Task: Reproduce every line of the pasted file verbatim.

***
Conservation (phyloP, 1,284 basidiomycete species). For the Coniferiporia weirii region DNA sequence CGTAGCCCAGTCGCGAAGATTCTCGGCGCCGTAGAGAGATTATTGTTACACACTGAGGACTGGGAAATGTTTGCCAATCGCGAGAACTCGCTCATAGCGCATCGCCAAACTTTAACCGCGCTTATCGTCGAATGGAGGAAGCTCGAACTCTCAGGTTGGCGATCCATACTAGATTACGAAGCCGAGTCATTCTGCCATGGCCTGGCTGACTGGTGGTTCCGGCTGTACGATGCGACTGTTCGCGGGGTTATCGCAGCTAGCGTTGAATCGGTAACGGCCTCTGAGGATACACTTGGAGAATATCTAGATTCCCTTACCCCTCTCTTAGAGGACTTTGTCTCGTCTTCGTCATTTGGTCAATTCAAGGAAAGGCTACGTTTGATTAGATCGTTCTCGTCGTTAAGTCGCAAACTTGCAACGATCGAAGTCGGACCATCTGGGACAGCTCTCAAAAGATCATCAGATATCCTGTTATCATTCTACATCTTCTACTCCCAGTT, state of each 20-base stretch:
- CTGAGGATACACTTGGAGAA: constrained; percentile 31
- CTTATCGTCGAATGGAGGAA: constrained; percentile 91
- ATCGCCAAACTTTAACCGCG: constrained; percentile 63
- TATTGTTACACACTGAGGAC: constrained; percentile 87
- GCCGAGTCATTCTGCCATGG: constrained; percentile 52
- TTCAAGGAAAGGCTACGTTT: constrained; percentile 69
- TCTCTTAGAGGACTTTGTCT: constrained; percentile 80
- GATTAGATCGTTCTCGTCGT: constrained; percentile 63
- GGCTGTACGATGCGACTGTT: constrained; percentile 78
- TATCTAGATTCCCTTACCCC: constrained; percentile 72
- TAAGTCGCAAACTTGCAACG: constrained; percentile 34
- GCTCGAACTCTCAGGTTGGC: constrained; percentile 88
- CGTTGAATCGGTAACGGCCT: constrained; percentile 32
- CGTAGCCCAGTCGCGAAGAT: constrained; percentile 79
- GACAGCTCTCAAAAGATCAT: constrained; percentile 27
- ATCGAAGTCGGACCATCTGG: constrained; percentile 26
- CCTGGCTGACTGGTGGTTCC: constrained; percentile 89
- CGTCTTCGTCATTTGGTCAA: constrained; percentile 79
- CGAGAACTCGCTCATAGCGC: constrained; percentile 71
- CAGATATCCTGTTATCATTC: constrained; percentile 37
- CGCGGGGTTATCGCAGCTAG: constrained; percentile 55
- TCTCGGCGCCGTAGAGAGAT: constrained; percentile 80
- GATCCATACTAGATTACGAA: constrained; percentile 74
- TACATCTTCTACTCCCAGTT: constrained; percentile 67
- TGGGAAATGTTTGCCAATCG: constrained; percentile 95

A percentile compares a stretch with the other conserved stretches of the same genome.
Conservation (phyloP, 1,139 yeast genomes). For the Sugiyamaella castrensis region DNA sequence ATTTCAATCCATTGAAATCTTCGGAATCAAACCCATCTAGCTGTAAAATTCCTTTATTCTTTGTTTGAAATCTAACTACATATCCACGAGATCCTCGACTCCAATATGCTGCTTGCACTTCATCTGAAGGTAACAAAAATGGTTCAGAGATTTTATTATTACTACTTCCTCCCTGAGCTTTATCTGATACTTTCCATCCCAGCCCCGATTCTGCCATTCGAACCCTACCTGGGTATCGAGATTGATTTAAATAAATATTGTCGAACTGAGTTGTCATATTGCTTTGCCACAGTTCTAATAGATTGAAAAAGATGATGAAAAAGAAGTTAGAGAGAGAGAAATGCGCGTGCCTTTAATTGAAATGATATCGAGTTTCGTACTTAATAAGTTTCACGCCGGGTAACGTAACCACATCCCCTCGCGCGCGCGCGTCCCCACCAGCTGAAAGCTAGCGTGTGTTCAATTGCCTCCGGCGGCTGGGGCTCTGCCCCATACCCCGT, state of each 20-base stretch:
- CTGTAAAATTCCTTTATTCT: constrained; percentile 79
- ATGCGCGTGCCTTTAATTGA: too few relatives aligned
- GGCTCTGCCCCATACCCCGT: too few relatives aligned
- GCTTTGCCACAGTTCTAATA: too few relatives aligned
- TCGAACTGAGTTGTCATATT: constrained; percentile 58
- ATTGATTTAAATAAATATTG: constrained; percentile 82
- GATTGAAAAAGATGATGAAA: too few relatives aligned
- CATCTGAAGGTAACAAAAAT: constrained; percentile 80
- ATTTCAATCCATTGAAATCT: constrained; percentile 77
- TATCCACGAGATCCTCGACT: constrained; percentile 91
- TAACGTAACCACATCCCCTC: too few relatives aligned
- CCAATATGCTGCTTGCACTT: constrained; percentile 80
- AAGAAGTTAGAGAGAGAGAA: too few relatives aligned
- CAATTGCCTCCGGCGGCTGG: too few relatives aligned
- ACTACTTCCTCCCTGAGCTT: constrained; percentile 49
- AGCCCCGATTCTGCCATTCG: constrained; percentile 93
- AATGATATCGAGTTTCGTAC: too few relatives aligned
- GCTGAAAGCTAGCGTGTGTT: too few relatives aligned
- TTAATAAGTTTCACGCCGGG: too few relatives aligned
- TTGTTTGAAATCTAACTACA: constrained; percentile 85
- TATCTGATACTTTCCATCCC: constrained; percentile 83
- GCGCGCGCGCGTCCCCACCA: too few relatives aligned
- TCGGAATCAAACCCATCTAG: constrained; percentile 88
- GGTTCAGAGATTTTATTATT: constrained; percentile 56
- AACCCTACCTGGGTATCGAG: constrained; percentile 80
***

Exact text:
Conservation (phyloP, 1,284 basidiomycete species). For the Coniferiporia weirii region DNA sequence CGTAGCCCAGTCGCGAAGATTCTCGGCGCCGTAGAGAGATTATTGTTACACACTGAGGACTGGGAAATGTTTGCCAATCGCGAGAACTCGCTCATAGCGCATCGCCAAACTTTAACCGCGCTTATCGTCGAATGGAGGAAGCTCGAACTCTCAGGTTGGCGATCCATACTAGATTACGAAGCCGAGTCATTCTGCCATGGCCTGGCTGACTGGTGGTTCCGGCTGTACGATGCGACTGTTCGCGGGGTTATCGCAGCTAGCGTTGAATCGGTAACGGCCTCTGAGGATACACTTGGAGAATATCTAGATTCCCTTACCCCTCTCTTAGAGGACTTTGTCTCGTCTTCGTCATTTGGTCAATTCAAGGAAAGGCTACGTTTGATTAGATCGTTCTCGTCGTTAAGTCGCAAACTTGCAACGATCGAAGTCGGACCATCTGGGACAGCTCTCAAAAGATCATCAGATATCCTGTTATCATTCTACATCTTCTACTCCCAGTT, state of each 20-base stretch:
- CTGAGGATACACTTGGAGAA: constrained; percentile 31
- CTTATCGTCGAATGGAGGAA: constrained; percentile 91
- ATCGCCAAACTTTAACCGCG: constrained; percentile 63
- TATTGTTACACACTGAGGAC: constrained; percentile 87
- GCCGAGTCATTCTGCCATGG: constrained; percentile 52
- TTCAAGGAAAGGCTACGTTT: constrained; percentile 69
- TCTCTTAGAGGACTTTGTCT: constrained; percentile 80
- GATTAGATCGTTCTCGTCGT: constrained; percentile 63
- GGCTGTACGATGCGACTGTT: constrained; percentile 78
- TATCTAGATTCCCTTACCCC: constrained; percentile 72
- TAAGTCGCAAACTTGCAACG: constrained; percentile 34
- GCTCGAACTCTCAGGTTGGC: constrained; percentile 88
- CGTTGAATCGGTAACGGCCT: constrained; percentile 32
- CGTAGCCCAGTCGCGAAGAT: constrained; percentile 79
- GACAGCTCTCAAAAGATCAT: constrained; percentile 27
- ATCGAAGTCGGACCATCTGG: constrained; percentile 26
- CCTGGCTGACTGGTGGTTCC: constrained; percentile 89
- CGTCTTCGTCATTTGGTCAA: constrained; percentile 79
- CGAGAACTCGCTCATAGCGC: constrained; percentile 71
- CAGATATCCTGTTATCATTC: constrained; percentile 37
- CGCGGGGTTATCGCAGCTAG: constrained; percentile 55
- TCTCGGCGCCGTAGAGAGAT: constrained; percentile 80
- GATCCATACTAGATTACGAA: constrained; percentile 74
- TACATCTTCTACTCCCAGTT: constrained; percentile 67
- TGGGAAATGTTTGCCAATCG: constrained; percentile 95

A percentile compares a stretch with the other conserved stretches of the same genome.
Conservation (phyloP, 1,139 yeast genomes). For the Sugiyamaella castrensis region DNA sequence ATTTCAATCCATTGAAATCTTCGGAATCAAACCCATCTAGCTGTAAAATTCCTTTATTCTTTGTTTGAAATCTAACTACATATCCACGAGATCCTCGACTCCAATATGCTGCTTGCACTTCATCTGAAGGTAACAAAAATGGTTCAGAGATTTTATTATTACTACTTCCTCCCTGAGCTTTATCTGATACTTTCCATCCCAGCCCCGATTCTGCCATTCGAACCCTACCTGGGTATCGAGATTGATTTAAATAAATATTGTCGAACTGAGTTGTCATATTGCTTTGCCACAGTTCTAATAGATTGAAAAAGATGATGAAAAAGAAGTTAGAGAGAGAGAAATGCGCGTGCCTTTAATTGAAATGATATCGAGTTTCGTACTTAATAAGTTTCACGCCGGGTAACGTAACCACATCCCCTCGCGCGCGCGCGTCCCCACCAGCTGAAAGCTAGCGTGTGTTCAATTGCCTCCGGCGGCTGGGGCTCTGCCCCATACCCCGT, state of each 20-base stretch:
- CTGTAAAATTCCTTTATTCT: constrained; percentile 79
- ATGCGCGTGCCTTTAATTGA: too few relatives aligned
- GGCTCTGCCCCATACCCCGT: too few relatives aligned
- GCTTTGCCACAGTTCTAATA: too few relatives aligned
- TCGAACTGAGTTGTCATATT: constrained; percentile 58
- ATTGATTTAAATAAATATTG: constrained; percentile 82
- GATTGAAAAAGATGATGAAA: too few relatives aligned
- CATCTGAAGGTAACAAAAAT: constrained; percentile 80
- ATTTCAATCCATTGAAATCT: constrained; percentile 77
- TATCCACGAGATCCTCGACT: constrained; percentile 91
- TAACGTAACCACATCCCCTC: too few relatives aligned
- CCAATATGCTGCTTGCACTT: constrained; percentile 80
- AAGAAGTTAGAGAGAGAGAA: too few relatives aligned
- CAATTGCCTCCGGCGGCTGG: too few relatives aligned
- ACTACTTCCTCCCTGAGCTT: constrained; percentile 49
- AGCCCCGATTCTGCCATTCG: constrained; percentile 93
- AATGATATCGAGTTTCGTAC: too few relatives aligned
- GCTGAAAGCTAGCGTGTGTT: too few relatives aligned
- TTAATAAGTTTCACGCCGGG: too few relatives aligned
- TTGTTTGAAATCTAACTACA: constrained; percentile 85
- TATCTGATACTTTCCATCCC: constrained; percentile 83
- GCGCGCGCGCGTCCCCACCA: too few relatives aligned
- TCGGAATCAAACCCATCTAG: constrained; percentile 88
- GGTTCAGAGATTTTATTATT: constrained; percentile 56
- AACCCTACCTGGGTATCGAG: constrained; percentile 80